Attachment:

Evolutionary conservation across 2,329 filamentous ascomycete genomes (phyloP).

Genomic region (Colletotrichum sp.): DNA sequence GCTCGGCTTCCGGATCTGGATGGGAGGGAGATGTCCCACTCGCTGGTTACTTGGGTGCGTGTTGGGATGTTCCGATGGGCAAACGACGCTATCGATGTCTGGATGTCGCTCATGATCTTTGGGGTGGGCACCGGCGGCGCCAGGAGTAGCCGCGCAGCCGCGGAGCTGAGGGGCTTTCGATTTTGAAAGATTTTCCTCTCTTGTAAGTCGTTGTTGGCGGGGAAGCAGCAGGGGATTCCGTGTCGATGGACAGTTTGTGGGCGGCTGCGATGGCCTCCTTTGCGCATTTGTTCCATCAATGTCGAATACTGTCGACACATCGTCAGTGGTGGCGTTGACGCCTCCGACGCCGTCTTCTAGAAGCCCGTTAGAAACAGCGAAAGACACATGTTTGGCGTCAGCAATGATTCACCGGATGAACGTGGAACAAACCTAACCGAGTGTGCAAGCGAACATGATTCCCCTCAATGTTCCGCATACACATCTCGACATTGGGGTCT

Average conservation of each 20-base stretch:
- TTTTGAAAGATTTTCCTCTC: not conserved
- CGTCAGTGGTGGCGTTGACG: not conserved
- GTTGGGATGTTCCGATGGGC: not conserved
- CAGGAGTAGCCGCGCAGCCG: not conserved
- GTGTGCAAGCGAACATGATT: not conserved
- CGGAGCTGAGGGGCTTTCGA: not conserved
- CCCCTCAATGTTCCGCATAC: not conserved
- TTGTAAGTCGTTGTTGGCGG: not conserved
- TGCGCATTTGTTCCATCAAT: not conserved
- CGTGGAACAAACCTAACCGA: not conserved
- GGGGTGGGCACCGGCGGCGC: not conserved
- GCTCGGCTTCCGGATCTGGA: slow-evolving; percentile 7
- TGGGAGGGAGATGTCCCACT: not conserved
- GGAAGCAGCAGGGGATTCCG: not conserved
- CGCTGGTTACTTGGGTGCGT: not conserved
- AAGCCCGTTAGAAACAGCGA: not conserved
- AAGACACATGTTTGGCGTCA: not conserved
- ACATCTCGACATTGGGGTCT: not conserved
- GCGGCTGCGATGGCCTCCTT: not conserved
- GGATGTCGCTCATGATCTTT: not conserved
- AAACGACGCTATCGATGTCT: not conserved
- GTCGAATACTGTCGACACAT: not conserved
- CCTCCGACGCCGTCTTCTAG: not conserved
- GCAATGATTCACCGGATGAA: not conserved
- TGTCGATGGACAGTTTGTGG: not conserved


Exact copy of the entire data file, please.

Evolutionary conservation across 2,329 filamentous ascomycete genomes (phyloP).

Genomic region (Colletotrichum sp.): DNA sequence GCTCGGCTTCCGGATCTGGATGGGAGGGAGATGTCCCACTCGCTGGTTACTTGGGTGCGTGTTGGGATGTTCCGATGGGCAAACGACGCTATCGATGTCTGGATGTCGCTCATGATCTTTGGGGTGGGCACCGGCGGCGCCAGGAGTAGCCGCGCAGCCGCGGAGCTGAGGGGCTTTCGATTTTGAAAGATTTTCCTCTCTTGTAAGTCGTTGTTGGCGGGGAAGCAGCAGGGGATTCCGTGTCGATGGACAGTTTGTGGGCGGCTGCGATGGCCTCCTTTGCGCATTTGTTCCATCAATGTCGAATACTGTCGACACATCGTCAGTGGTGGCGTTGACGCCTCCGACGCCGTCTTCTAGAAGCCCGTTAGAAACAGCGAAAGACACATGTTTGGCGTCAGCAATGATTCACCGGATGAACGTGGAACAAACCTAACCGAGTGTGCAAGCGAACATGATTCCCCTCAATGTTCCGCATACACATCTCGACATTGGGGTCT

Average conservation of each 20-base stretch:
- TTTTGAAAGATTTTCCTCTC: not conserved
- CGTCAGTGGTGGCGTTGACG: not conserved
- GTTGGGATGTTCCGATGGGC: not conserved
- CAGGAGTAGCCGCGCAGCCG: not conserved
- GTGTGCAAGCGAACATGATT: not conserved
- CGGAGCTGAGGGGCTTTCGA: not conserved
- CCCCTCAATGTTCCGCATAC: not conserved
- TTGTAAGTCGTTGTTGGCGG: not conserved
- TGCGCATTTGTTCCATCAAT: not conserved
- CGTGGAACAAACCTAACCGA: not conserved
- GGGGTGGGCACCGGCGGCGC: not conserved
- GCTCGGCTTCCGGATCTGGA: slow-evolving; percentile 7
- TGGGAGGGAGATGTCCCACT: not conserved
- GGAAGCAGCAGGGGATTCCG: not conserved
- CGCTGGTTACTTGGGTGCGT: not conserved
- AAGCCCGTTAGAAACAGCGA: not conserved
- AAGACACATGTTTGGCGTCA: not conserved
- ACATCTCGACATTGGGGTCT: not conserved
- GCGGCTGCGATGGCCTCCTT: not conserved
- GGATGTCGCTCATGATCTTT: not conserved
- AAACGACGCTATCGATGTCT: not conserved
- GTCGAATACTGTCGACACAT: not conserved
- CCTCCGACGCCGTCTTCTAG: not conserved
- GCAATGATTCACCGGATGAA: not conserved
- TGTCGATGGACAGTTTGTGG: not conserved